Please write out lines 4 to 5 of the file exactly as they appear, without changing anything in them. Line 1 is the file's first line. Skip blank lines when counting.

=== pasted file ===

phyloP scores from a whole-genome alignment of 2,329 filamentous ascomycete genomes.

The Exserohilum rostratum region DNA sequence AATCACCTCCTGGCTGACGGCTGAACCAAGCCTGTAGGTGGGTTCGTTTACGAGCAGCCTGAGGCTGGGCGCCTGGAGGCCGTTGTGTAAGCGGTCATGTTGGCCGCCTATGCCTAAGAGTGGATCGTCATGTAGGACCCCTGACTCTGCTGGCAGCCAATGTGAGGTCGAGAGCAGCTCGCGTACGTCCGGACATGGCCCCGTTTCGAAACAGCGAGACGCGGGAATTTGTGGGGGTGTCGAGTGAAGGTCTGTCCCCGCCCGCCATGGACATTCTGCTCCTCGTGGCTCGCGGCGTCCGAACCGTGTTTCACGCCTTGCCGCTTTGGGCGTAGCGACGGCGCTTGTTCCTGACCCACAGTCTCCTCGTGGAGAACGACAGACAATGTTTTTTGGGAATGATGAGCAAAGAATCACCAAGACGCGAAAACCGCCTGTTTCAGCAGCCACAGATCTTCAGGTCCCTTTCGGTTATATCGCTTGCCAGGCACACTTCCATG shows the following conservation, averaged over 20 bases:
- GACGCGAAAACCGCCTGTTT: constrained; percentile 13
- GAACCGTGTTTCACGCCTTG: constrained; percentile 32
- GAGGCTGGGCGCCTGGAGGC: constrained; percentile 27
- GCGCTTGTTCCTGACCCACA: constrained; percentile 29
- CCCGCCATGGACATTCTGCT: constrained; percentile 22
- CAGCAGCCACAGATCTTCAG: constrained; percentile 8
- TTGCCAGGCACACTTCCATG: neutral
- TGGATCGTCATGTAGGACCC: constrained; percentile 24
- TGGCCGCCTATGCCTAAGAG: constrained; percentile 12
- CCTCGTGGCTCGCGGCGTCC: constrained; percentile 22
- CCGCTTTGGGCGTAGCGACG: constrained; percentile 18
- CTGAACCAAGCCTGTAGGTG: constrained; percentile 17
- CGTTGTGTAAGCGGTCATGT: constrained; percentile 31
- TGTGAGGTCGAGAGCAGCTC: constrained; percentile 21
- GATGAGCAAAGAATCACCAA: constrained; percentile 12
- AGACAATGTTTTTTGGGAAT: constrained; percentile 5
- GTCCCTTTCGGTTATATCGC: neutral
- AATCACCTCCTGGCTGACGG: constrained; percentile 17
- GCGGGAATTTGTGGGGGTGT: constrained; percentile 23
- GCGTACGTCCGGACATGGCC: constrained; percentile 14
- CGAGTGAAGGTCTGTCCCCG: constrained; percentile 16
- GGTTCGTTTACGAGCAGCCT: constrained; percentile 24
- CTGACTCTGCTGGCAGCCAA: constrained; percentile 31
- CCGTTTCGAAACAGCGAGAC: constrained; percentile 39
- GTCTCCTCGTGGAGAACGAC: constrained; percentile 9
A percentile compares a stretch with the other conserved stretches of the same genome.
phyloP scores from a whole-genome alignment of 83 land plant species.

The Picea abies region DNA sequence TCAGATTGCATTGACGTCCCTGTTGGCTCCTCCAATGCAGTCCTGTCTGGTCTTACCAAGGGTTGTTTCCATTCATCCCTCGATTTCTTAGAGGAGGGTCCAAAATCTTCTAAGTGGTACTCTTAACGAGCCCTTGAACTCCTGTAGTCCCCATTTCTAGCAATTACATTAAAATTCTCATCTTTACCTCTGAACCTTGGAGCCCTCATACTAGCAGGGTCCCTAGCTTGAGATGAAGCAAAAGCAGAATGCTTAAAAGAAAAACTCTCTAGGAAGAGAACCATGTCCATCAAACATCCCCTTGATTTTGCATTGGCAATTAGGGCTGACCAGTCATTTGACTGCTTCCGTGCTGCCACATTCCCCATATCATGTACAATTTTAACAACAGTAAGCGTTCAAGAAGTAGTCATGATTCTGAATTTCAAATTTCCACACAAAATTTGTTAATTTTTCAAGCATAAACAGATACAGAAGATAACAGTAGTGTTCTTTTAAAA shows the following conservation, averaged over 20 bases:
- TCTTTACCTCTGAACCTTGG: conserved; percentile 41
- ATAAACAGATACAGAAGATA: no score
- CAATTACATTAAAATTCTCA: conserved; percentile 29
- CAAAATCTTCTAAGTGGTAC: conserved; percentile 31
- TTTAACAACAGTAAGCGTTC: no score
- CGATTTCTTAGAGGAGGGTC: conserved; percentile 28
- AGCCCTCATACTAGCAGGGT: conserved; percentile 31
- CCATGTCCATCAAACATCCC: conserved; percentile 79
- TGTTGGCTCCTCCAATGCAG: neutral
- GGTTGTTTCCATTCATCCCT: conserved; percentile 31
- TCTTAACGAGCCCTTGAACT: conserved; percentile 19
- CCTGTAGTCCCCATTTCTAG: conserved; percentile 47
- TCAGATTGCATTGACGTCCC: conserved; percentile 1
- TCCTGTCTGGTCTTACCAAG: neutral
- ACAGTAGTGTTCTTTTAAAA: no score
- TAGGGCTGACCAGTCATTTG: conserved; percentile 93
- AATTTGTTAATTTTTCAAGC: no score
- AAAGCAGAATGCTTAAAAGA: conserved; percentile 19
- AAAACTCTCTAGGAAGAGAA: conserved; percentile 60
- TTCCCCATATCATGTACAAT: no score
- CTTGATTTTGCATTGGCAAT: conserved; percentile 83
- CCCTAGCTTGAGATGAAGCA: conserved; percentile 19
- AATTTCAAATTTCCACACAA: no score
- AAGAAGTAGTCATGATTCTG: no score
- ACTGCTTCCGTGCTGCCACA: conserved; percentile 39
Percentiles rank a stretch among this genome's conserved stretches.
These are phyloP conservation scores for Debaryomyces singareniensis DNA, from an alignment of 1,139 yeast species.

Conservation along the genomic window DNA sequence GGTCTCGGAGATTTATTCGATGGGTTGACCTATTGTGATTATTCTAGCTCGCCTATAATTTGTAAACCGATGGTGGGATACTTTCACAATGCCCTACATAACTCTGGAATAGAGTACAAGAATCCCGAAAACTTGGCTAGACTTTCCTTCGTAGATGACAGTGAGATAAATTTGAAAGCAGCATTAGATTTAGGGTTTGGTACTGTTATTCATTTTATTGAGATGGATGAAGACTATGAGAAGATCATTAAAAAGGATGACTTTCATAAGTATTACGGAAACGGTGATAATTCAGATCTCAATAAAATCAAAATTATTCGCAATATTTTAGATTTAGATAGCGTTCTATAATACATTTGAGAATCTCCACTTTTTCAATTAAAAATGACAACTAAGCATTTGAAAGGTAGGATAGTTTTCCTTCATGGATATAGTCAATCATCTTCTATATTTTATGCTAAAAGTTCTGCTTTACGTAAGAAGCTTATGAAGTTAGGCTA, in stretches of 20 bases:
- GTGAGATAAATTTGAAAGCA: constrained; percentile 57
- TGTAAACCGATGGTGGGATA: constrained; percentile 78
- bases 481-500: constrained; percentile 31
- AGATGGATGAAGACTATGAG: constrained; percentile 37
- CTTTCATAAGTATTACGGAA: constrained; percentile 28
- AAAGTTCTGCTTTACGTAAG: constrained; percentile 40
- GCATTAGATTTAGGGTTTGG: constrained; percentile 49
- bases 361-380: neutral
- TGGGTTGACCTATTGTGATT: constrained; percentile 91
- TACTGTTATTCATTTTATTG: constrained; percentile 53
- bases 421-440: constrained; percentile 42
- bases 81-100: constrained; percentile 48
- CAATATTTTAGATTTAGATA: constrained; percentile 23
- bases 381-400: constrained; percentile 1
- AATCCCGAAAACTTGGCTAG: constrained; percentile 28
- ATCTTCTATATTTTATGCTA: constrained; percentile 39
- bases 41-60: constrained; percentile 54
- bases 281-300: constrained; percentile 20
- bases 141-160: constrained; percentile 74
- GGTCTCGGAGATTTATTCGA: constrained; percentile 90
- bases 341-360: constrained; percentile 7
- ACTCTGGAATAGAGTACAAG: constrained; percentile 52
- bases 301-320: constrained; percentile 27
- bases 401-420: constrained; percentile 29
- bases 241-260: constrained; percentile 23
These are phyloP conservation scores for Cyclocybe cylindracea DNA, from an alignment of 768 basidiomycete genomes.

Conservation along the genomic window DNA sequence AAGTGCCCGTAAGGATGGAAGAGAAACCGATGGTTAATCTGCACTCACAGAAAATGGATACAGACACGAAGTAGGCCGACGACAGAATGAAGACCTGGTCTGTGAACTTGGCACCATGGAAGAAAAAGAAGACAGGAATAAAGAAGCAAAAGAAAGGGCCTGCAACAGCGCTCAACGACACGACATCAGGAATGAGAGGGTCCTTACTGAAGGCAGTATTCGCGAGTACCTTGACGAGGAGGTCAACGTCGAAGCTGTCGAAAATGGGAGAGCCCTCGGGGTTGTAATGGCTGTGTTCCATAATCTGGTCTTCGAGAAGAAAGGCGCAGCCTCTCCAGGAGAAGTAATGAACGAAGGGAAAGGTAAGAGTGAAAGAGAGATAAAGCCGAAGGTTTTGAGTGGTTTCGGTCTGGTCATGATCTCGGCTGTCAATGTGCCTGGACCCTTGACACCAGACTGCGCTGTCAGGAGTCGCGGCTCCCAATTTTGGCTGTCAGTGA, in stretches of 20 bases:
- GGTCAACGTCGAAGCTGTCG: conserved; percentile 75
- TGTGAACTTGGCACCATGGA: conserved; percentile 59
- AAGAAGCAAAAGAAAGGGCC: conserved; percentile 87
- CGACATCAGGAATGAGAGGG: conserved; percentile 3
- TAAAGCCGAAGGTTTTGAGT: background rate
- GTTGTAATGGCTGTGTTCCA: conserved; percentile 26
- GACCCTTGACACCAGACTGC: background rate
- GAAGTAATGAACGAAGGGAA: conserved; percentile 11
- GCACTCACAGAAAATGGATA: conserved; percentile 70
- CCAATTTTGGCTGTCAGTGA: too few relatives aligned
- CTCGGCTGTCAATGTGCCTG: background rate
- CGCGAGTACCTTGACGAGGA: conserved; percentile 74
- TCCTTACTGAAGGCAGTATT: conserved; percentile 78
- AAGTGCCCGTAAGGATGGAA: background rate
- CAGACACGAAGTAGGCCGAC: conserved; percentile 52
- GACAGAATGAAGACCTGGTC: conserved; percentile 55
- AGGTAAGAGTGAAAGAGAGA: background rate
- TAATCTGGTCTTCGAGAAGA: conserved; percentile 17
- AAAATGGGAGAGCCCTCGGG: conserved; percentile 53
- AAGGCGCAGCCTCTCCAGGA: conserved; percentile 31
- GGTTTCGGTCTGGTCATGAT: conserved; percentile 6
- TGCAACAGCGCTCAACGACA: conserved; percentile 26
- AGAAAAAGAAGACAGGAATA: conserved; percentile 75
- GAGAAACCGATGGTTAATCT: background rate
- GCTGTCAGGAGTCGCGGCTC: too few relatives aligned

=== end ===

- GAACCGTGTTTCACGCCTTG: constrained; percentile 32
- GAGGCTGGGCGCCTGGAGGC: constrained; percentile 27